College & Workforce Readiness Opinion

What Would You Choose: a School Nurse or a Copier?

By Phylis Hoffman — March 17, 2015 2 min read
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Besides teachers, administrators, clerical, and custodial staff what other personnel do schools need to function? What about a school nurse, librarian, school counselor, or school psychologist? What kinds of school personnel should every student have access to on a regular basis? In the past I have sat in on school budget councils where we had to decide between funding a school nurse a few more days per week or purchasing a maintenance plan for our copy machines. This happens a lot, robbing Peter to pay Paul.

Funding available from the Los Angeles Unified School District (LAUSD) usually provides for one day of service for someone like a school nurse. Meanwhile, staff such as attendance counselors, counselors, and school psychologists would have to be funded through the individual school site budget.

The issue of essential school personnel is a huge roadblock in the heated negotiations between my union, United Teachers of Los Angeles (UTLA) and LAUSD. Besides fully staffed schools, our union is also asking for a decrease in class-sizes and an 8.5 percent raise, which would be the first since 2007 (the cost of living index has risen by 13.8 percent since then). Right now the district says it cannot afford to give schools all the personnel that UTLA wishes, along with lower class sizes, and a raise for teachers.

For a long time now, LAUSD classroom teachers have had to step up to cover shortfalls in the district’s budget by taking furlough days, attending to student illness, counseling troubled students, calling home to find out why students are absent, and standing in as the school librarian, not to mention buying supplies for our classrooms. All this while dealing with new demands like new Common Core State Standards, Breakfast-in-the Classroom, a new online attendance system -My Integrated Student Information System (MiSiS), grading, and updated scheduling program, which requires me to take attendance twice: once online and again on paper. Elementary teachers must also teach physical education, art, and music along with reading, writing, mathematics, science, and social studies. If I’m lucky, my students will get one set of six-week art instruction lessons with a roving teacher for art, music, dance, or drama.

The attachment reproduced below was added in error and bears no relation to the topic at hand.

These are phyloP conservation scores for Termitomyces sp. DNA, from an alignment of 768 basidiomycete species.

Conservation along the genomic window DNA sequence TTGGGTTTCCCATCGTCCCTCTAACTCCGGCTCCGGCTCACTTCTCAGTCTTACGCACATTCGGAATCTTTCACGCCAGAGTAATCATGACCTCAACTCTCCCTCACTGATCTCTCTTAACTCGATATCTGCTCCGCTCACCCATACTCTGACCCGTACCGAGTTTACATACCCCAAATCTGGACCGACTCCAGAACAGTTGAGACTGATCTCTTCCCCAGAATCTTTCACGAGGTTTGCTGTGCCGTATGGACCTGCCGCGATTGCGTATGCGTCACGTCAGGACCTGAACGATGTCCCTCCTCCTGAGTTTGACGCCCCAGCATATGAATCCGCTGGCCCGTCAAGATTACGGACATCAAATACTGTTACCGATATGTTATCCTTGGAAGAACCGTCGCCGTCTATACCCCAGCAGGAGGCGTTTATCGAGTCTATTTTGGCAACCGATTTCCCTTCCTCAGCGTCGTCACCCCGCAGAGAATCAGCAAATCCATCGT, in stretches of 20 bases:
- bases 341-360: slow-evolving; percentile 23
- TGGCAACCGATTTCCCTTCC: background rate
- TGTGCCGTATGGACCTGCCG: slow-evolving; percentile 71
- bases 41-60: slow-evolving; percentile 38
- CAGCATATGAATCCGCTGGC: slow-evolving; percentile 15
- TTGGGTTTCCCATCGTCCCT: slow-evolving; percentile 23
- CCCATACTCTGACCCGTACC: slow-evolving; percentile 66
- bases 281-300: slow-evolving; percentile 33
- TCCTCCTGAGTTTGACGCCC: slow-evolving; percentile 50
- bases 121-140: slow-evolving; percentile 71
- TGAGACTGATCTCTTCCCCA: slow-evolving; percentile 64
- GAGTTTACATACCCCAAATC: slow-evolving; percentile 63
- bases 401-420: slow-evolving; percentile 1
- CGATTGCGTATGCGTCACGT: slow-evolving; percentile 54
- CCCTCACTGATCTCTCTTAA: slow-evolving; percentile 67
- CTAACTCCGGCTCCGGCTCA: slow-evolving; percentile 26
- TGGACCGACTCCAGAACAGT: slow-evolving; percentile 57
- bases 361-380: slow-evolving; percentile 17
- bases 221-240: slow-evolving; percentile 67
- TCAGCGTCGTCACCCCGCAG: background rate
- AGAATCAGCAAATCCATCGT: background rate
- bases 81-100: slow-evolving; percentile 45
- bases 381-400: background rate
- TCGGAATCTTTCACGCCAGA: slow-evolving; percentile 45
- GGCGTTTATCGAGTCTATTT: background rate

I do many of these things gladly for the benefit of my students, but in the interest of keeping special projects going, I feel that my district has forgotten about that all these positions represent essential personnel that every student deserves.

So UTLA is fighting not only for a deserved raise but for adequate personnel in our schools on a regular basis: a full-time nurse at every school for five days a week; attendance counselors assigned full time for every 1,000 or so students; one full-time school counselor per 400 students for secondary schools in addition to a college and career counselor for every high school. Secondary schools would also be guaranteed a full-time teacher librarian; elementary schools would get a teacher librarian two days per week (Elementary schools and many secondary schools have librarian aides who are non-certificated employees; basically the equivalent of a teacher’s aide).

One last question: do these demands around school personnel seem unreasonable and reckless to you?

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